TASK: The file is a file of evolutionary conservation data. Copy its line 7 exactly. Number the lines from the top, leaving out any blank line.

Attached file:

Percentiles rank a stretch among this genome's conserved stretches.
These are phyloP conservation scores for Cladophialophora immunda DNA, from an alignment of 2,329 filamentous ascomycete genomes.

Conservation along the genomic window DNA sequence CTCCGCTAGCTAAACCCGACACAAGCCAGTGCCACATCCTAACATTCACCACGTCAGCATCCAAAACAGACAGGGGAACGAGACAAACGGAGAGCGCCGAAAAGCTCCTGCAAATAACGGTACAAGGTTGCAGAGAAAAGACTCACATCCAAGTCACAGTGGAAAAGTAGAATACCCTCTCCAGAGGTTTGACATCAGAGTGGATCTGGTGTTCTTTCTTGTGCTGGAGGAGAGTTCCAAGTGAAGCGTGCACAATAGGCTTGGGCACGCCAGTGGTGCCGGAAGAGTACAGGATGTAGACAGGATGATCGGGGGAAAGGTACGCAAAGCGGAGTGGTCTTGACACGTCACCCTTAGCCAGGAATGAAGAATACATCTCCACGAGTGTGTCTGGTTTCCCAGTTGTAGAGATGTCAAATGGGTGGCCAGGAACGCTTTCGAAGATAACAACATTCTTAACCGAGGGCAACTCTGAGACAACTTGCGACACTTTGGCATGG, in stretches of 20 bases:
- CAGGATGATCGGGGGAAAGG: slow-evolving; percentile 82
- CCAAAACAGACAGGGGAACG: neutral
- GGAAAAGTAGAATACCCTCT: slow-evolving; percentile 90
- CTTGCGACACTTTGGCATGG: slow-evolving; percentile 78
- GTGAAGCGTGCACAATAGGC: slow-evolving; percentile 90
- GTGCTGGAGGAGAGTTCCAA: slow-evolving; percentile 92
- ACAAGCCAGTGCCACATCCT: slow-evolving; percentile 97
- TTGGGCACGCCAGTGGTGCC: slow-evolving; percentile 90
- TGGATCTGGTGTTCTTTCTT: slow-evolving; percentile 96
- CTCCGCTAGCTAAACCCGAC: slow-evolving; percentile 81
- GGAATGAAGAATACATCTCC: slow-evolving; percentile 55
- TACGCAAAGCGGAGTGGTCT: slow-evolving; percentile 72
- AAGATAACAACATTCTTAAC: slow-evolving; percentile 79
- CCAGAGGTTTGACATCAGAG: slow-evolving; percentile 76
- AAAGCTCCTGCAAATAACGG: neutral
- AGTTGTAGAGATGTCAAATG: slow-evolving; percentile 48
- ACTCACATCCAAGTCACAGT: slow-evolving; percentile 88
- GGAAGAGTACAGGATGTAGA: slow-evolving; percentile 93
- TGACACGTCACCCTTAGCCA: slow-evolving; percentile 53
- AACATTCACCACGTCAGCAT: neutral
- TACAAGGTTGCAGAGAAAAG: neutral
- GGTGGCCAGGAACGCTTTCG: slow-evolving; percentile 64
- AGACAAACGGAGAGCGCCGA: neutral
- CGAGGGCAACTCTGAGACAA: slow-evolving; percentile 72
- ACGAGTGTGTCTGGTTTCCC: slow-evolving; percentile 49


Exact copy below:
- CTTGCGACACTTTGGCATGG: slow-evolving; percentile 78